But, UO has been making fabric covered flasks for years. When I was in high school a million years ago they were selling ones covered in glittery pink fabric when that was a thing. When roosters were in they had rooster printed on the front of the fabric. When polkadots came in they were covered in polkadots. It seems to me that this wasn’t an intentional joke, just a “we make flasks wrapped in fabric, we make this fabric, let’s covered the flasks with our new fabric.” Yes, in retrospect, they should realize this was a very dumb choice. I just doubt it was an intentional one.

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        Well, it just dawned on me that alcoholism is kind of a problem in the Native American community. So given, that, I can see why all Native Americans, not just Navajo, would find the flask distasteful. It just seems like one of those things that privileged white people don’t understand or realize. I do realize Urban Outfitters doesn’t have a shiny track record but it seems reasonable to think the offense was unintentional, and then after they launched a product line with that name, it was hard to undo. Either way, I don’t know if I entirely understand what’s offensive about the Navajo product line, but I can understand a) there is room for it to be offensive when a corporation basically borrows a cultural identity, b) people do find it offensive and c) they have the right to. However, still, it seems like Urban Outfitters decision was more related to possible trademark/legal issues.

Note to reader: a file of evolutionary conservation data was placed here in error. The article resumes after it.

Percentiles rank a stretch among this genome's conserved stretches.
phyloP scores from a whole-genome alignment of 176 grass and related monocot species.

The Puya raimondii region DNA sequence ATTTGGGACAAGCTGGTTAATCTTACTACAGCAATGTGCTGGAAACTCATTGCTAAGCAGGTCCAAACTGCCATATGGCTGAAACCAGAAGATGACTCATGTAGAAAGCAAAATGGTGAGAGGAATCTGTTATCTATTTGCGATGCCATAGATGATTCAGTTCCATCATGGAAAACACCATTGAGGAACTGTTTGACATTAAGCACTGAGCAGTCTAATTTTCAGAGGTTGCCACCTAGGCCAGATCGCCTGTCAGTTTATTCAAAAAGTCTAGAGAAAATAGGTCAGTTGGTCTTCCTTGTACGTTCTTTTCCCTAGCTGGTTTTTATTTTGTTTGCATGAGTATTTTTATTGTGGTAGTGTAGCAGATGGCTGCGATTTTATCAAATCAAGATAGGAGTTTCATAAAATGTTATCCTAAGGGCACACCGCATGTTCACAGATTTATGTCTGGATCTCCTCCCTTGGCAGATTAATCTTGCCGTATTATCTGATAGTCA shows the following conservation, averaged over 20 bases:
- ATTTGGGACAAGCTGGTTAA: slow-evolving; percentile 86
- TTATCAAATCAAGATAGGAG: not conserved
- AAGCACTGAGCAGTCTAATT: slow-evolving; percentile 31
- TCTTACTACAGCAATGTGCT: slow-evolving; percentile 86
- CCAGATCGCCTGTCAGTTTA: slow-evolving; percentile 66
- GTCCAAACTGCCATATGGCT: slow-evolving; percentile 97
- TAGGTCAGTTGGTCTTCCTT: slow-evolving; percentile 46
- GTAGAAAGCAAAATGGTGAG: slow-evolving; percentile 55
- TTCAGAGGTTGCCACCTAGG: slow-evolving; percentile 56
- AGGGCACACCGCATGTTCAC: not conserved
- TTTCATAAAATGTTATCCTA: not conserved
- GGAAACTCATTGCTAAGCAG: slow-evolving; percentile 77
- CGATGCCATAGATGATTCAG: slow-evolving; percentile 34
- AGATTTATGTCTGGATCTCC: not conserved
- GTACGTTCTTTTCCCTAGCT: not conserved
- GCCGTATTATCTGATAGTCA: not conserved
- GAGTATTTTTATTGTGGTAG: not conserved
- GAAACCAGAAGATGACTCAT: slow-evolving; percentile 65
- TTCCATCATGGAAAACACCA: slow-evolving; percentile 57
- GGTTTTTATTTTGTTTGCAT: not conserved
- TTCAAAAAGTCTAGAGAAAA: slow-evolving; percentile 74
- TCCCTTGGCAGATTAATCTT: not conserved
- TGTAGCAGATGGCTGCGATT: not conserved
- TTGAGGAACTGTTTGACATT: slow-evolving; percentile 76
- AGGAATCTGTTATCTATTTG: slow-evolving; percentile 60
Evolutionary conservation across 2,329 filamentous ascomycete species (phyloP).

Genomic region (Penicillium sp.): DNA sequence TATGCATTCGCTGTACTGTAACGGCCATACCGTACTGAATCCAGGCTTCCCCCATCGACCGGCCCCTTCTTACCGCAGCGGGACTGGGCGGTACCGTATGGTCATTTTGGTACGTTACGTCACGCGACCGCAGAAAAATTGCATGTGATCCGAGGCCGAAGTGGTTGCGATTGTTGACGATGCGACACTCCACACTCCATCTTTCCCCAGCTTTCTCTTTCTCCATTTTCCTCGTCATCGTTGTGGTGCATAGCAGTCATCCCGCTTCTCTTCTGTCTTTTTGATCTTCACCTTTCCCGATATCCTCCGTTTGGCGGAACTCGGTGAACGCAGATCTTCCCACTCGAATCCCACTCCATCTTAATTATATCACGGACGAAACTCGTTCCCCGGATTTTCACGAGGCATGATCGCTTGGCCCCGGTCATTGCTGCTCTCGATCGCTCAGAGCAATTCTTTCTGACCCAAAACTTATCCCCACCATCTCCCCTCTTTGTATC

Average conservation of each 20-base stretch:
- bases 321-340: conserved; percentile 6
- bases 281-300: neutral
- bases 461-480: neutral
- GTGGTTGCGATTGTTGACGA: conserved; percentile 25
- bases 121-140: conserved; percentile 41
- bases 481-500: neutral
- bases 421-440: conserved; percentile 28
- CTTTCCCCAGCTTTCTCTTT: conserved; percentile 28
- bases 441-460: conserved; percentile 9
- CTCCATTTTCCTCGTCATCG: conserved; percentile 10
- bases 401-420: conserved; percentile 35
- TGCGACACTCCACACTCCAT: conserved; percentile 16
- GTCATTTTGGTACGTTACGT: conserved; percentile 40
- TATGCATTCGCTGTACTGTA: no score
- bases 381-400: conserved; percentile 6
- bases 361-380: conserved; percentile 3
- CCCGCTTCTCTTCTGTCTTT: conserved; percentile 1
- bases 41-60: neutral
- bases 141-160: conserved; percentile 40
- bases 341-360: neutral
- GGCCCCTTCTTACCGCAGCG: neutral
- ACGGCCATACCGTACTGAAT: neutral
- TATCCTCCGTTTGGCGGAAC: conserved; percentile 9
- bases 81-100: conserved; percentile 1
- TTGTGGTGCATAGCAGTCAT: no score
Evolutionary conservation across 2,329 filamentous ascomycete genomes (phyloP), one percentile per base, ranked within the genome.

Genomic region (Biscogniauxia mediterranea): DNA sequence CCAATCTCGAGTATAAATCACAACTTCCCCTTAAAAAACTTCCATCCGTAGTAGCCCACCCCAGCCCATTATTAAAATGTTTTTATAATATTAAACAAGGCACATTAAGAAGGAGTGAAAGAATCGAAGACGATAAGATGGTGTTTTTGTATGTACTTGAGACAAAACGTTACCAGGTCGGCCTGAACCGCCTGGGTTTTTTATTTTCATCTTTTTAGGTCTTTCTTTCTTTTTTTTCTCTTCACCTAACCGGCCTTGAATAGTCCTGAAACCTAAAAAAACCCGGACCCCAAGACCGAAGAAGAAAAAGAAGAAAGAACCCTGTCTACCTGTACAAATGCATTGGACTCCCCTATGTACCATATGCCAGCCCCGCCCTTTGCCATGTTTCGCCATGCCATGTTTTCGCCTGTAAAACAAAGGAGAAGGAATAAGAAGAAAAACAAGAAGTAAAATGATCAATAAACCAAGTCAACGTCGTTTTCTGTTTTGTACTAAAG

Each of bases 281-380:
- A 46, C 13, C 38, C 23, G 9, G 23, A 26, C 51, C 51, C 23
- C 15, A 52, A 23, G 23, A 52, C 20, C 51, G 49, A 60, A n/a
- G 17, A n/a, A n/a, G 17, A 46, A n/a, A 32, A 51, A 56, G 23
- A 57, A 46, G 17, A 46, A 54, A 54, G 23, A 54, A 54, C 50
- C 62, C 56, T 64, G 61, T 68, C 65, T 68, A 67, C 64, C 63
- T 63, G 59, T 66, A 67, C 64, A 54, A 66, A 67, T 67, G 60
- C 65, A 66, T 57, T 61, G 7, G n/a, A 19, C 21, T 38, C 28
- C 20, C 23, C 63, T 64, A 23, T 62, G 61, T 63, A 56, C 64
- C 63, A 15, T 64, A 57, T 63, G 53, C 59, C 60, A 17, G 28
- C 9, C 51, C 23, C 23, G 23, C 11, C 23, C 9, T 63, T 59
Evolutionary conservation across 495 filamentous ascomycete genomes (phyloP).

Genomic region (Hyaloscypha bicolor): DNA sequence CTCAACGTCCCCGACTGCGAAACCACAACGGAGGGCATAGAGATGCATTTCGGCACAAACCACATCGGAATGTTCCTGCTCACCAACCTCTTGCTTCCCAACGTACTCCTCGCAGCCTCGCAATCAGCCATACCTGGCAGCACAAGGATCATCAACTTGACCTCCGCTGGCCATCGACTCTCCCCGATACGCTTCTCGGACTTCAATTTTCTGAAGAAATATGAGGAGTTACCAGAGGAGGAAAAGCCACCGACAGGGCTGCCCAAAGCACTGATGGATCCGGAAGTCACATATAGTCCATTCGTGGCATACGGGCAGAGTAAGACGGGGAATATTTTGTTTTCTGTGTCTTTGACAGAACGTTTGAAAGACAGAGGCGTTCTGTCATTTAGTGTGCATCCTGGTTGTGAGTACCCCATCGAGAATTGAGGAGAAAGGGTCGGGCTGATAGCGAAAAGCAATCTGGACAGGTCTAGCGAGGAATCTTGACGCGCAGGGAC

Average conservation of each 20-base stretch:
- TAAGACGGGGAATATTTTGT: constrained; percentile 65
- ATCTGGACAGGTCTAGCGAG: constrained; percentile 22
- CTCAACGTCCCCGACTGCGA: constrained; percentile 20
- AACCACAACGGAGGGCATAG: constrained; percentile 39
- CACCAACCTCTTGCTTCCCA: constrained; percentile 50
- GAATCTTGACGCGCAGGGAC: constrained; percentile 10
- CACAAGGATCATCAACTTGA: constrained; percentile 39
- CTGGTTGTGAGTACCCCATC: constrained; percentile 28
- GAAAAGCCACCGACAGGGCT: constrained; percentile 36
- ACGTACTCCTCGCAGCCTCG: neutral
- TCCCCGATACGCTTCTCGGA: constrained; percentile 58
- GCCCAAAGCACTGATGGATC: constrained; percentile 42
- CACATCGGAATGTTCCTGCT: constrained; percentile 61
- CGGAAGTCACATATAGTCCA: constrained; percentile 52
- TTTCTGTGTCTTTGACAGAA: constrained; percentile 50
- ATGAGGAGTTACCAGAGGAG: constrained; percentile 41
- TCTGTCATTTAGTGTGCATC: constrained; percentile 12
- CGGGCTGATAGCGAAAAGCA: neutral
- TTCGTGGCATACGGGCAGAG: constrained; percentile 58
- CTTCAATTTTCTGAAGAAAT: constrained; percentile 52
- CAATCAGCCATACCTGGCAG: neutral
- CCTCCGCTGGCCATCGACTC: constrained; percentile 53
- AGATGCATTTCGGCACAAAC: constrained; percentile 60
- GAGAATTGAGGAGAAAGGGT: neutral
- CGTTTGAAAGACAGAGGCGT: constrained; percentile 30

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    i was having an interesting conversation with someone about hipster culture a few days ago and we came to these conclusions:
    1. hipster culture is immensely ironic because they are supposed to be anticorporations and mainstream yet many hipsters shop at h&m and urban outfitters large mainstream corporations
    2. hipsters are hypocrites: they like to pretend they don’t have money yet they go to outlandishly expensive music festivals and buy outlandishly expensive faux thrift store wear
    3. they culturally appropriate from minorities
    4. they slum it in grungier areas to feel like they are down with the cause while their middle class/upper middle class parents pay their rent thus raising the cost of living in the slumy areas they moved to thus kicking out the people they want to pretend to be like
    5. they pretend to be down with the cause but really they are trying to find their place in the world. the occupy movement has been infiltrated by rich hipsters who are the epitome of what the occupy movement is fighting against
    6. hipster jump on the bandwagon just to be cool and different. vegetarianism is so watered down now because every hipster has to be for animal rights and a vegan who supports fair trade, drinks at local coffee houses, and drive hybrids.

    i have never liked urban outfitters because their clothing is overpriced, cheap, and not creative. the average urban shopper epitomizes all that i dislike about hipsters and i hate that urban supports homophobia (look it up urban gives money to republican incumbents against gay marriage).

    i am so over the hipster culture.

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    I do honestly wonder where Pendleton fits into all of this. There’s a history and all I know of it is one-sided (i.e. on their website) and/or wikipedia-based, so. If anybody has helpful information where Pendleton is concerned, I’d love to know.